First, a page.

Clarity in communications
The first technique is to use the word “because” when issuing commands. When everyone is in the office explaining live instructions to employees, it is natural, even after sending it by e-mail. In the case of remote work, there is no such possibility. Therefore, in the e-mail, it is necessary to state this reason, i.e., for each information request, it is worth adding “because …”
For example: “Georgette, please send me a report on the current status of the project” vs. “Georgette, please send me a report on the current status of the deliverable, because I have to inform the client about the situation in the project.” The Xerox Study experiment, carried out in the 70s of the last century, already showed that the use of the word “because” increases the command’s feasibility by 33 percent, no matter what the explanation was.
Explaining tasks accurately
Another equally important technique that reduces confusion is to describe/explain the tasks set accurately. Remote teams cannot understand nonverbal communication accurately. Even if we talk via video chat and our interlocutor sees us, they can not always understand the joke, sarcasm, or other emotions that accompany the conversation. Therefore, everyone should be scrupulous when assigning tasks to team members. For example, you should change “Please do a summary of the presentation” to “Please, prepare a summary of the presentation on one PowerPoint slide, which will contain a maximum of 10 points”. In turn, assigning responsibility for performing specific tasks to individual team members will help fight against fragmentation.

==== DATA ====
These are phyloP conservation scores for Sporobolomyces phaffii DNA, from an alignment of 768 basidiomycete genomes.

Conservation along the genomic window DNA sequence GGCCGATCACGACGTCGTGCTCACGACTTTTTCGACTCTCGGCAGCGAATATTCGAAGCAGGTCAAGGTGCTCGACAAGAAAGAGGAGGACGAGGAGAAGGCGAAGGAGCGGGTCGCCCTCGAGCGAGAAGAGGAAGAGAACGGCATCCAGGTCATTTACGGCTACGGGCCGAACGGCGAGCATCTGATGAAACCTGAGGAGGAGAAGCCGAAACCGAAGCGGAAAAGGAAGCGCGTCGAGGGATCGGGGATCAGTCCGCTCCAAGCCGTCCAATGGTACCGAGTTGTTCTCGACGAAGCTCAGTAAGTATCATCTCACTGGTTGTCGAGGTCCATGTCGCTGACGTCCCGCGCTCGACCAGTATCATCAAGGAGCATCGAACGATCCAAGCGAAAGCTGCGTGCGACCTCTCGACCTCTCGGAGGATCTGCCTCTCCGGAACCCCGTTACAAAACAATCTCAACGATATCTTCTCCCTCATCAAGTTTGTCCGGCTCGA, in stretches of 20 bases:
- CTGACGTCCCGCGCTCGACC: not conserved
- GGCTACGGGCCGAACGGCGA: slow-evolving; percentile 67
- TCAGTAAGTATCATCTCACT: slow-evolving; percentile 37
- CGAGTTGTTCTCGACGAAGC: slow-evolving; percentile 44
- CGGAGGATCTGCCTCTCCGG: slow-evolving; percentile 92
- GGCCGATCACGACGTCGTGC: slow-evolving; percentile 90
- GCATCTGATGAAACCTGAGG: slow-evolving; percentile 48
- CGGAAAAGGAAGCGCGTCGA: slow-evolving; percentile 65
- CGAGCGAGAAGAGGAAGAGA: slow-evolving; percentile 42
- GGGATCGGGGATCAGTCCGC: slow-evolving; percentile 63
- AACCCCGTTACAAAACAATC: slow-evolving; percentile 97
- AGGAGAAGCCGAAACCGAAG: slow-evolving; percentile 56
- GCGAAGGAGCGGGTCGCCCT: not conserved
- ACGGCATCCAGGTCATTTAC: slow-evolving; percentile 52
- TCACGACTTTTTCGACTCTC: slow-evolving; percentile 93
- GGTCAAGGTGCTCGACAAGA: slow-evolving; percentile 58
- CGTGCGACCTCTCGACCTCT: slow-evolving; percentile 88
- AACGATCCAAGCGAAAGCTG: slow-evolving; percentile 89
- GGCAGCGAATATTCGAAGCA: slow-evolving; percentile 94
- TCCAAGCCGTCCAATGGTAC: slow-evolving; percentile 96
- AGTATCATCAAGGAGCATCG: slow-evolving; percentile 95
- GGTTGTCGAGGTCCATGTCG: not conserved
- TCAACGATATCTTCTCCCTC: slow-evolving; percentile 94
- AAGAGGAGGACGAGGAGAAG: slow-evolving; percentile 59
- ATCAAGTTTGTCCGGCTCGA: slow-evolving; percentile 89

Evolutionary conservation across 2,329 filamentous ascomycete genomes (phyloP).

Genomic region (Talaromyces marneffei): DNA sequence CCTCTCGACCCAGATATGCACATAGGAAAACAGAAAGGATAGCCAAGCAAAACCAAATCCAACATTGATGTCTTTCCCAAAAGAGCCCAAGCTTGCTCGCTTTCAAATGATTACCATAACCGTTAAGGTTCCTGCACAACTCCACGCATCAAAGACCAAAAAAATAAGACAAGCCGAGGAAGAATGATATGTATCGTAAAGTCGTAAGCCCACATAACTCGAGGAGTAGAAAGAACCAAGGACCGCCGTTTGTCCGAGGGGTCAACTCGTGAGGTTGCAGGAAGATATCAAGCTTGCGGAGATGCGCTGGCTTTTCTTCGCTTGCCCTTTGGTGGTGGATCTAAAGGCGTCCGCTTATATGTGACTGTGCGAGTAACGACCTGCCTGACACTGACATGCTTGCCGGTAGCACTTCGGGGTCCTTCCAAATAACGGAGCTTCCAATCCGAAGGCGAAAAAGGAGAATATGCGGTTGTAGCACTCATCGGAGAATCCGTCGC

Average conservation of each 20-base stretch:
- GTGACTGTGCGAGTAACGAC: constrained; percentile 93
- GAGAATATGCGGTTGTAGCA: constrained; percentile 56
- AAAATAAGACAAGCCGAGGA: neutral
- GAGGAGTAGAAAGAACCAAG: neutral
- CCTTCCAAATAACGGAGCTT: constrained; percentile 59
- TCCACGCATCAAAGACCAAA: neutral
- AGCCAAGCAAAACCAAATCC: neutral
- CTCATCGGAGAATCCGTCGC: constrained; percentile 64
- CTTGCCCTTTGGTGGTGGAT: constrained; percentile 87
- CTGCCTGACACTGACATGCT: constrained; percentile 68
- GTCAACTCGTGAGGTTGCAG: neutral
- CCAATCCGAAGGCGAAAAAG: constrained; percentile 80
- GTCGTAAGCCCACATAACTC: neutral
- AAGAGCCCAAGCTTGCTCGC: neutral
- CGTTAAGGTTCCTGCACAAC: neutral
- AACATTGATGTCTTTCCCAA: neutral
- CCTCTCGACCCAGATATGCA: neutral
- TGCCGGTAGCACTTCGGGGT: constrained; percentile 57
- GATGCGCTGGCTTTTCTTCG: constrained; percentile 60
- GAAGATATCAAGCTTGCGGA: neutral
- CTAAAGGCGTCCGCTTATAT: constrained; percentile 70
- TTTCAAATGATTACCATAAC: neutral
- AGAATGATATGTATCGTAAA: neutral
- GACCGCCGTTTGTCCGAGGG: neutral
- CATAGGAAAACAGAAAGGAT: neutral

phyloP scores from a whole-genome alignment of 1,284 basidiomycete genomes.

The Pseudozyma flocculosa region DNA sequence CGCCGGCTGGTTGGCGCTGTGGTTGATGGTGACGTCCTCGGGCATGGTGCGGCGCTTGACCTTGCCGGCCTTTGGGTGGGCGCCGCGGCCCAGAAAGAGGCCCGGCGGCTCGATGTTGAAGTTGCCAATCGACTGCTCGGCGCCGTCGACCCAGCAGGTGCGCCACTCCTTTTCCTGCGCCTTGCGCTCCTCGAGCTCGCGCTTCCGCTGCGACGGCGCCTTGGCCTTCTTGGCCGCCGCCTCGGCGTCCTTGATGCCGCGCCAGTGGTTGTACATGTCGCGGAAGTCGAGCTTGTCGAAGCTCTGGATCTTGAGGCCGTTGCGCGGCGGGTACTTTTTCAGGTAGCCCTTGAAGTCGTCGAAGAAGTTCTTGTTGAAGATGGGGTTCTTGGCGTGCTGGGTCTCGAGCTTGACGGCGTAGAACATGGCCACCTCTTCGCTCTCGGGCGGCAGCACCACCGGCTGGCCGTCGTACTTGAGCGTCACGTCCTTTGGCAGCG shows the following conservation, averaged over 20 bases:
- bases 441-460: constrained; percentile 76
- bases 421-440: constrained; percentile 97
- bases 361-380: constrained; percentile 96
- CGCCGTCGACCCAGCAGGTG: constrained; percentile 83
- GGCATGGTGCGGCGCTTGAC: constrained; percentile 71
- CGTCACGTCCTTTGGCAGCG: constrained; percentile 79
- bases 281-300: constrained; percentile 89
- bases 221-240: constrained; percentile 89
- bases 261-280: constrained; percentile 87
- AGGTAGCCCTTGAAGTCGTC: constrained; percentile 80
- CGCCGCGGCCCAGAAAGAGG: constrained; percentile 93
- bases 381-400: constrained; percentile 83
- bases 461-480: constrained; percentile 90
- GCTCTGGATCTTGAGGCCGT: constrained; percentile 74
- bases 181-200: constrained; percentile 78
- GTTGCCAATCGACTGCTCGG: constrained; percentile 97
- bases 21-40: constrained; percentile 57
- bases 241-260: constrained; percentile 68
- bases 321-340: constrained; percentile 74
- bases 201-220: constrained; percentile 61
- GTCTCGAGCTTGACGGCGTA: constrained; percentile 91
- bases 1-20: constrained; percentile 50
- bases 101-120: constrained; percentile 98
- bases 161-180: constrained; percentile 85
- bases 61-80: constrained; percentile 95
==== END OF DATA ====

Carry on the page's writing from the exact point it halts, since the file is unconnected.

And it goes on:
These two principles are fundamental because they directly affect the efficiency and effectiveness of work. According to the thesis by Cyril Parkinson, “work expands to fill the time available for its completion.” This means that in the absence of clearly defined deadlines, we can expect delays. Meeting deadlines is motivating for everyone and shows (as far as deadlines are available) that the team has achieved success. It also helps to measure the performance of remote work to some extent.